Russian newspapers run identical front pages in support of arrested investigative journalist Ivan Golunov

Three leading Russian dailies ran identical front pages on Monday in support of an investigative journalist who was arrested on drug charges last week that many believe were trumped up to silence him.

“I/We are Ivan Golunov,” the front pages of the Kommersant, RBC, and Vedomosti newspapers declared, referring to the detained journalist. In an unprecedented show of solidarity in the Russian journalism community, the front pages also featured editorials calling for his release and an investigation into the officers responsible for his arrest.

Golunov disappeared on Thursday afternoon and turned up in police custody over 12 hours later. Several ambulance crews who evaluated him described significant injuries to his ribs and head, though a doctor with ties to the Kremlin and Russian state television later cleared him.

Authorities say that Golunov was found with the synthetic amphetamine mephedrone on his person while making his way through Central Moscow to meet a source. A police raid on his apartment allegedly uncovered cocaine and more mephedrone. He is accused of dealing in these illegal drugs.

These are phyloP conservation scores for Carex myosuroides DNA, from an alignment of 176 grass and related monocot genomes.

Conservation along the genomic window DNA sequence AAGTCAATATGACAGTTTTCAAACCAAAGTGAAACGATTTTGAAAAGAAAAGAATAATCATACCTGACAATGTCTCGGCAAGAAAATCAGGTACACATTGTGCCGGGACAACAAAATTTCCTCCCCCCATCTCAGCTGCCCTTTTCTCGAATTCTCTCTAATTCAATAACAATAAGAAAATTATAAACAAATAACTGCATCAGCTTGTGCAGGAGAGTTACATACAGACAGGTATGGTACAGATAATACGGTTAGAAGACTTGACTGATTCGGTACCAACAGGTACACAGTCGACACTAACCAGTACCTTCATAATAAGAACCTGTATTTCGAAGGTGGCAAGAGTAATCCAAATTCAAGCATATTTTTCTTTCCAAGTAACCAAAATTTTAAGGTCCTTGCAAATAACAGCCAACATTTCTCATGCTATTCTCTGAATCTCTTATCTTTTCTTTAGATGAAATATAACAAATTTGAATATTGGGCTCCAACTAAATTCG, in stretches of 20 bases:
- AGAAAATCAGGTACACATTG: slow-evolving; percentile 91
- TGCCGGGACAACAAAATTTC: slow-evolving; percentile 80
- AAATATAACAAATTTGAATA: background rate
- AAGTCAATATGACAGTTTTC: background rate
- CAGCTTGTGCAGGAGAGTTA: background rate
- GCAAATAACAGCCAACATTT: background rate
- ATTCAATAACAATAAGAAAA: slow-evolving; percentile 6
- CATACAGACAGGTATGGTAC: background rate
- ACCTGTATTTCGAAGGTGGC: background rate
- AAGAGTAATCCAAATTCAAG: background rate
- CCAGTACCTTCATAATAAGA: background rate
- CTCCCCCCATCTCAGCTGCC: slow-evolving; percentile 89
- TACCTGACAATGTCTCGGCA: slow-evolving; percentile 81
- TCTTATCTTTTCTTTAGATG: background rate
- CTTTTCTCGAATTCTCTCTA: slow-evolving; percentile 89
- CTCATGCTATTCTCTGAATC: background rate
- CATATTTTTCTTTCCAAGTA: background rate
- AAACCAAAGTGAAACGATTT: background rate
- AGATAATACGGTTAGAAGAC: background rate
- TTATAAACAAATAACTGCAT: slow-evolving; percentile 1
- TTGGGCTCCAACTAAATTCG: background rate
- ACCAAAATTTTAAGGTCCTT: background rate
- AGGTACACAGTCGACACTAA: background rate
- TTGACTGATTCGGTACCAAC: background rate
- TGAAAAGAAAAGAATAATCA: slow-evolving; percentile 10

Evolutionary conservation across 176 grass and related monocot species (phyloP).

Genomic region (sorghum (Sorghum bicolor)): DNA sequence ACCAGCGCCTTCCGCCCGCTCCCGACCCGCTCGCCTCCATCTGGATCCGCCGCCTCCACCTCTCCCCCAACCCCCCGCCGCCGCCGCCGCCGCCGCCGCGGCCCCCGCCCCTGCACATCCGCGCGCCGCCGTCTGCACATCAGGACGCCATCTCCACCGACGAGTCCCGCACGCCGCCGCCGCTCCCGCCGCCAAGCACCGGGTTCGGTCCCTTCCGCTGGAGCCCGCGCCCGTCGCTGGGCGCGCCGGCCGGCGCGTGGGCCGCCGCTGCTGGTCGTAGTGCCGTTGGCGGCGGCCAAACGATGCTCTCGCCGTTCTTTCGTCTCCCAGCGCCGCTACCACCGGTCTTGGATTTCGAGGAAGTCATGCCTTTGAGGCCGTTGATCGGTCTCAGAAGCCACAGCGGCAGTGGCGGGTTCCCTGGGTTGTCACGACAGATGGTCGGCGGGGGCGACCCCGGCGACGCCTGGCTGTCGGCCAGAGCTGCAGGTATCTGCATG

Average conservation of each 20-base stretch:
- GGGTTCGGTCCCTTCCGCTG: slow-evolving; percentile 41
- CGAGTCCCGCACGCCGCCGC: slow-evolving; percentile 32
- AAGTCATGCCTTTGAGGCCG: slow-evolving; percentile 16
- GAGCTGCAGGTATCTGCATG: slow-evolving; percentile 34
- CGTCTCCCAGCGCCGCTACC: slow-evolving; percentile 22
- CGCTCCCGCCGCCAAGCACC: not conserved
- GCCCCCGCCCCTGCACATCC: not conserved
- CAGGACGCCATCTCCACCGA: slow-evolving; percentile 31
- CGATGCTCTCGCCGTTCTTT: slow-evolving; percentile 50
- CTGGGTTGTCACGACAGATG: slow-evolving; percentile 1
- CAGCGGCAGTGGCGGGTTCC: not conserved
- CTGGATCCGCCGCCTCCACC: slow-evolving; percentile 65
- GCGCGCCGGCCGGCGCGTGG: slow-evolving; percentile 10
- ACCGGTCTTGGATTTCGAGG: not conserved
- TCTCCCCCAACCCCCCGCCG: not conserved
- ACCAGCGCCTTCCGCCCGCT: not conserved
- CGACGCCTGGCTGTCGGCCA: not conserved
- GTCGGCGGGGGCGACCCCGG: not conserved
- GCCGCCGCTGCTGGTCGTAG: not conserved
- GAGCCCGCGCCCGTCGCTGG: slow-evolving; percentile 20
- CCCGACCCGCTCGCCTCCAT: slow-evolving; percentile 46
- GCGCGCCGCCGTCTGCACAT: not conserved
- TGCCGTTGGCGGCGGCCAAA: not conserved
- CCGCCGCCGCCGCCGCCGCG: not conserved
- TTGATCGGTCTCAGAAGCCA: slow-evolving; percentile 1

The 36-year-old reporter works for the independent outlet Meduza, which said it believed his arrest was linked to an investigation he was working onCredit:
Tatyana Makeyeva/Reuters 

Meduza, an independent Russian media outlet that employs Golunov, has rejected the allegations, and has said repeatedly that there is reason to believe Golunov was targeted for an investigation he was working on. Golunov filed a draft just before disappearing, and the outlet intends to publish, it said.

Golunov’s arrest has sparked a unified outcry from the Russian media – both from likely independent outfits and unlikely state-owned or state-friendly outlets. The journalist has also received significant public support, with protesters queuing for a rolling one-man picket outside Moscow police headquarters throughout the weekend.

A Moscow court ruled on Saturday that Golunov can serve under house arrest ahead of his trial, scheduled for August. The move was interpreted by some that the Kremlin may be looking to rein in prosecutors as allegations of impropriety – and public criticisms – mount.

Copies of the three newspapers supporting Golunov were selling out at news stands across Moscow on Monday lunchtime.  

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